How Celestion speakers helped Marshall become ‘the sound of rock’

Cream 1967
Marshall’s high-power 4x12s – as seen on the backlines of Clapton and Hendrix – featured the ‘100’ logo and Celestion’s T1281 drivers (Image credit: Michael Putland/Getty Images)

With Celestion approaching its 100th birthday, it’s clear, given its age, that Celestion didn’t start as a company focused on electric guitar products. 

But the brand’s ability to innovate and the experience it gained up until the early 60s helped it develop a range of drivers (speakers) designed for the guitarist, and one in particular that would allow Marshall amplification to become ‘the sound of rock’.

As with most companies, when Jim Marshall and Ken Bran started making guitar amplifiers in 1962, they found restrictions in the materials that were available to them, especially for speakers. 

Importing relatively large, heavy items such as 12-inch speakers would have been difficult in post-war Britain, not to mention costly, so turning to a local brand such as Celestion is likely to have been an obvious choice. 

By 1962, Celestion had already been producing guitar speakers for several companies including Vox, designing the now legendary Alnico Blue specifically for the brand. The Blue would not have been available to Marshall, but Celestion’s off-the-shelf equivalent, the T652 was. 

Marshall / Celestion speaker history

This G12M Blackback driver from the mid-70s would come alive in Marshall 4x12 formats. (Image credit: Future)

Now, being silver and having no magnet cover at the time, its appearance may have been quite plain, but it sounded great and would be heard – and seen (from the back of combos) – until at least 1965.

For several years before this point, speaker manufacturers were starting to develop ranges of ceramic-magnet speakers, partly in response to volatile magnet prices. Rather than the costly Alnico magnets (an alloy made of aluminium, nickel and cobalt), ceramic magnets (often called ferrite magnets) are made of the much more cost-efficient strontium carbonate and iron oxide. 

Enter the Greenback

Ceramic-magnet Greenbacks

Ceramic-magnet Greenbacks offered a more aggressive- souding alternative to the costly Alnico versions (Image credit: Paul Gough / Future)

Luckily, ceramic magnet speakers tend to be slightly more aggressive sounding than their Alnico cousins, lending themselves to the more overdriven guitar tones of the '60s and allowing them to slide into common use around this time.

Celestion released its first ceramic-magnet speaker, the T1134, in late 1964, though Marshall didn’t adopt them until around late 1965 when the company started using the T1221, more commonly known as ‘the Greenback’ due to its green plastic magnet cover.

The '50s and '60s saw a drive for ever more powerful amps – and in turn this required more powerful speakers

The '50s and '60s saw a drive for ever more powerful amps – and in turn this required more powerful speakers. After blowing multiple 2x12 cabs, Marshall partly addressed the issue with its 4x12, but with the first Greenbacks only being 20 watts, the result was an 80-watt cab.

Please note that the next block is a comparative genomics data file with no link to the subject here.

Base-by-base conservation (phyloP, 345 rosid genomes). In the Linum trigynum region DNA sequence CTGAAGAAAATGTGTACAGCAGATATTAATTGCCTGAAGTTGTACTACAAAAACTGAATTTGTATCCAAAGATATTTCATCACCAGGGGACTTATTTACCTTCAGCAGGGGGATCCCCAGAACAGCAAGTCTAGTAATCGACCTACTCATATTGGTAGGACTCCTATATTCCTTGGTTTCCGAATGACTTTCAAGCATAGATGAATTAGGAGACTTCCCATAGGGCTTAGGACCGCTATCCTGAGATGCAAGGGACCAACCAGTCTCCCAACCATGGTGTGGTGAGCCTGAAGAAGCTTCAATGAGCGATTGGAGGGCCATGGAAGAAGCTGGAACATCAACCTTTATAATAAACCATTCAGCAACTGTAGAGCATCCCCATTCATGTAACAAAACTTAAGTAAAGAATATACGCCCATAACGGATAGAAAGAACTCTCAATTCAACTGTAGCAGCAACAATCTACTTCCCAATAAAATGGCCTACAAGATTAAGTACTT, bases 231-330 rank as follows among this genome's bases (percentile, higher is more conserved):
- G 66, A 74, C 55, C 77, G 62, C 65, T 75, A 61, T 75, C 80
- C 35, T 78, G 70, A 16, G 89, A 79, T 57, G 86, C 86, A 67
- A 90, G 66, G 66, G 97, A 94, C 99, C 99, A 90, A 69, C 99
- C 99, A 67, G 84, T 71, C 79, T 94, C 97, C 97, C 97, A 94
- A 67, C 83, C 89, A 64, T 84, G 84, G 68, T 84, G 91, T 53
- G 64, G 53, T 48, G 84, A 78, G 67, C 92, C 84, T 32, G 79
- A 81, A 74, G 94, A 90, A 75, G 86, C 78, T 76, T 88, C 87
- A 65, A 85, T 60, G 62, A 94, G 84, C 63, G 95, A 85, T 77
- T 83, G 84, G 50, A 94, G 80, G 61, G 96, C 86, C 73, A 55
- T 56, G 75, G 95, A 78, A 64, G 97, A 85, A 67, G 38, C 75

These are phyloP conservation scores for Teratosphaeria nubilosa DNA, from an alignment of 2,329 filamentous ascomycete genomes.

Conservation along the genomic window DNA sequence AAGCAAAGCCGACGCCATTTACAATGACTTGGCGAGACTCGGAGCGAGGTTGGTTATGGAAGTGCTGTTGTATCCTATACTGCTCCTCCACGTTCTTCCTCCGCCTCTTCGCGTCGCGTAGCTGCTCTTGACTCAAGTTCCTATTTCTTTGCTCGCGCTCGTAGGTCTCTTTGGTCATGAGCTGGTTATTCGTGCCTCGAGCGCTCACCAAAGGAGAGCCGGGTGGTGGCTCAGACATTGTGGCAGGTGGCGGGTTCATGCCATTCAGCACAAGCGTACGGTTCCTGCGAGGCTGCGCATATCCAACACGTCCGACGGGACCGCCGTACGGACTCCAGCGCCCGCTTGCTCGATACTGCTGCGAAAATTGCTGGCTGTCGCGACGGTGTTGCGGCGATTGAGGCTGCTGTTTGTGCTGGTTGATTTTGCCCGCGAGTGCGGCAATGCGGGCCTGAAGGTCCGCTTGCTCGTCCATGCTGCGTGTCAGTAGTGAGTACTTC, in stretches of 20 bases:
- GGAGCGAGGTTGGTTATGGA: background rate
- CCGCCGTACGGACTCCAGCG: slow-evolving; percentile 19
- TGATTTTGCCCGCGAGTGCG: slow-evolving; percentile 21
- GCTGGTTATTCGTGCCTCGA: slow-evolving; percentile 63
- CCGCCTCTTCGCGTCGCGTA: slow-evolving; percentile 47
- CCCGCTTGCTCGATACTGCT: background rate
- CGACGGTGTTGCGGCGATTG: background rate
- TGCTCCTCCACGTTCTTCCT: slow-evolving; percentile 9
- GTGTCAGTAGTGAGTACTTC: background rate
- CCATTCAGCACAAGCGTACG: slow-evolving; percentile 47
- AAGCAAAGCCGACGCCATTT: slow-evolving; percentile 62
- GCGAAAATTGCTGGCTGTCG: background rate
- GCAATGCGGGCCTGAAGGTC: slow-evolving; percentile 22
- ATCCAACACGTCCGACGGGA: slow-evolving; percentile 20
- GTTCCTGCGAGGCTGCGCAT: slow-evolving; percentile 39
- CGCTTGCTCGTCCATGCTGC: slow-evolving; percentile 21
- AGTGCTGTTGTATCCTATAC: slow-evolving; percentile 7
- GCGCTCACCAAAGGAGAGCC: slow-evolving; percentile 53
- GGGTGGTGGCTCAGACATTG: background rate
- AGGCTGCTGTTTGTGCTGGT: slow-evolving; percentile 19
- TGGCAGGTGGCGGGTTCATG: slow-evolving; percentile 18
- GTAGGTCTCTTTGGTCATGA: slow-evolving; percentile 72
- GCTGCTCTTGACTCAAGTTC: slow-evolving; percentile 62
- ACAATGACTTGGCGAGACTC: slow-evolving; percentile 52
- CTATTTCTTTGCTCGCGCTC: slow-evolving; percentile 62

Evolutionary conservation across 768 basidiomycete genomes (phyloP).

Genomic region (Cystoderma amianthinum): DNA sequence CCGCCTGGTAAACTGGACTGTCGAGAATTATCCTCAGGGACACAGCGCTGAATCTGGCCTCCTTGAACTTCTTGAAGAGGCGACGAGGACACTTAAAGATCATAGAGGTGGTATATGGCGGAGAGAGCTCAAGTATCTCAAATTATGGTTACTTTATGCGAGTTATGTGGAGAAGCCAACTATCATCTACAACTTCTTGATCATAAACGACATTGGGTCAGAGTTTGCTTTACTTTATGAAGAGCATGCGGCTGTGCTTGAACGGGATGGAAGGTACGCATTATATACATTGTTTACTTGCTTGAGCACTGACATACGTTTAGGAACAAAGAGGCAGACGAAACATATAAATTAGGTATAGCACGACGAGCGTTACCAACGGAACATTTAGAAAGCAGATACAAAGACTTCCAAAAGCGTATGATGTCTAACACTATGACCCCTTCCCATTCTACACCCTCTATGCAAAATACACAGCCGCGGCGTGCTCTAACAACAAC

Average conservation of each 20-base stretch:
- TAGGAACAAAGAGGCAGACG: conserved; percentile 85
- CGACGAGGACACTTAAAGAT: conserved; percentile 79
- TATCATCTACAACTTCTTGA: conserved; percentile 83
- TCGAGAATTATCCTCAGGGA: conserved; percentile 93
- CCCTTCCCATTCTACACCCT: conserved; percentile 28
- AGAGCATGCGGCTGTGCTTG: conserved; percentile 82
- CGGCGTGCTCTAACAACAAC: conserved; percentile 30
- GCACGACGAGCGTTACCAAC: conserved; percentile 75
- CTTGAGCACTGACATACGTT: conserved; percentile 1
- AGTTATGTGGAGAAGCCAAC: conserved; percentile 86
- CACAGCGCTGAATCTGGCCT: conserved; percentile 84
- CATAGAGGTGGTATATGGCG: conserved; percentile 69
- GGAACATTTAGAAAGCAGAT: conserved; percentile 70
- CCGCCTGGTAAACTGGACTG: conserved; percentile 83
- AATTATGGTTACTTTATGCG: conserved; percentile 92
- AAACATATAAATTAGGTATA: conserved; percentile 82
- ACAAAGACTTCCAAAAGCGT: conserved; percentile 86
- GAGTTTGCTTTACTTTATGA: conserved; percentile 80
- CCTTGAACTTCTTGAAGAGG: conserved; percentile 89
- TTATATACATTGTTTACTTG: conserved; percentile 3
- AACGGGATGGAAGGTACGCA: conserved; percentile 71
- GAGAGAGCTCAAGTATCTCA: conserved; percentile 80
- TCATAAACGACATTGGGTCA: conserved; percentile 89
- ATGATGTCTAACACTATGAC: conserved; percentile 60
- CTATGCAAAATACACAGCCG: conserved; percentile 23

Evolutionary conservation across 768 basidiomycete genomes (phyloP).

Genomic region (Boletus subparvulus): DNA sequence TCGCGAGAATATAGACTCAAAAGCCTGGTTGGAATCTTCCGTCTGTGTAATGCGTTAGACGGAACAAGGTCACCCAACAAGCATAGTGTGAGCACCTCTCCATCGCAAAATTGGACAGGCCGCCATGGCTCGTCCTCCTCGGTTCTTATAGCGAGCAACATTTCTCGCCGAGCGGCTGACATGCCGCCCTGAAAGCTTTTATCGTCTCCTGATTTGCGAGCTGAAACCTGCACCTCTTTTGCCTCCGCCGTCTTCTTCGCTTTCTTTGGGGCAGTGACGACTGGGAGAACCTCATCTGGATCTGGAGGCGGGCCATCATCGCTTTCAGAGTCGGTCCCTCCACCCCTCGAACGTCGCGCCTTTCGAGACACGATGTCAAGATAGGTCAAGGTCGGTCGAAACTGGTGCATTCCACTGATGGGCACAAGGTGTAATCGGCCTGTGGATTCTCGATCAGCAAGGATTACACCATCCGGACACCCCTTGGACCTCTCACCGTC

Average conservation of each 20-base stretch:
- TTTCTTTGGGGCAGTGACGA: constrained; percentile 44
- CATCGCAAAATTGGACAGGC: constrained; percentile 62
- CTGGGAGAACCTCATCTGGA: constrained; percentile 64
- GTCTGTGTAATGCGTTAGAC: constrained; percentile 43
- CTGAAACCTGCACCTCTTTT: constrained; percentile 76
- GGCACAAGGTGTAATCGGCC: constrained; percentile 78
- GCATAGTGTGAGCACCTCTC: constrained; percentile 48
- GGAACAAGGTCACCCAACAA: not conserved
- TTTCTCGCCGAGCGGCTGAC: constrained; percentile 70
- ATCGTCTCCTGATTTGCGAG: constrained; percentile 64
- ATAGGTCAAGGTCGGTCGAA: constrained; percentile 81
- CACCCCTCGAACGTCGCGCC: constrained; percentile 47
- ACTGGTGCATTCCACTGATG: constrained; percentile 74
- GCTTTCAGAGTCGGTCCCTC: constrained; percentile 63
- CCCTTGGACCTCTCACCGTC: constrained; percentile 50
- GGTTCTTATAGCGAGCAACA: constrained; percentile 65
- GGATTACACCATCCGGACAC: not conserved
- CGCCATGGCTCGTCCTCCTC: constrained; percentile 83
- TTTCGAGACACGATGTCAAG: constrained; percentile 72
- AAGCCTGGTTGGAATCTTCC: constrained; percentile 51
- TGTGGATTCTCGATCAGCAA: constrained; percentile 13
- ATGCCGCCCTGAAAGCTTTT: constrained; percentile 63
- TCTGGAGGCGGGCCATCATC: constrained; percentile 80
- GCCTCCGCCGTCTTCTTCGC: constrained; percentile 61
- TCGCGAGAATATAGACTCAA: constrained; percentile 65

Luckily once more, however, larger magnets can absorb more heat meaning they can also take more power, and in late 1966 we saw the introduction of the G12H (12-inch Guitar speaker with a Heavy magnet). 

One version, the T1281, found itself in Marshall’s high-power 4x12s (the ones with the 100 logo in the top-left corner), which were often used for guitar and bass, partly down to the H’s lower bass resonance and also, I imagine, because of its higher sensitivity rating making the H sound louder still. 

Although the 75Hz cone version (T1217) seems to have been used more regularly in the 70s, it is the T1281 that holds a place in many guitarists’ hearts for its warm lower mids, as well as being the speaker Jimi Hendrix was often seen to be using.

Cone but not forgotten

In 1967, due to developments in voice coil design, the Greenback speakers all increased their power by five watts. This took the G12M (Medium magnet) from 20 watts to its now-familiar 25 watts, and the G12H from 25 to 30 watts, making the standard Marshall 4x12 100 watts and the high-power version 120 watts. It wouldn’t be until the introduction of the G12-65 in 1979 that a 2x12 would surpass the 100-watt mark. 

The '70s saw several colour changes of the Greenback’s plastic magnet cover, but they were just that, a change in colour – unlike the modern Creambacks, which are high-powered versions of the Greenback models. Up until the introduction of the G12-65 and its leap in power rating, the main change in this period would have been the switch from Pulsonic cones in around ’74 to ’75, following a fire at the Pulsonic factory in 1973. 

Legend has it the secret sauce went up with that fire and some say cones would never be as soft and fluid-sounding again. Once these Pulsonic cones were depleted, we started to see slightly more aggressive-sounding Kurt Mueller cones appearing on a lot of speakers to feature in Marshall cabs, including the ‘Blackback’ speakers of the late 70s through to the G12-80.

The 1980s saw many changes, but the most significant of all would be the introduction of two of the biggest-selling speakers of all time: Celestion’s Vintage 30 and G12T-75. 

Although speakers have changed through the years, whether due to technical advances or the availability of parts, the story of guitar speakers and their development certainly plays a major part in the musical icon that is the Marshall cab.

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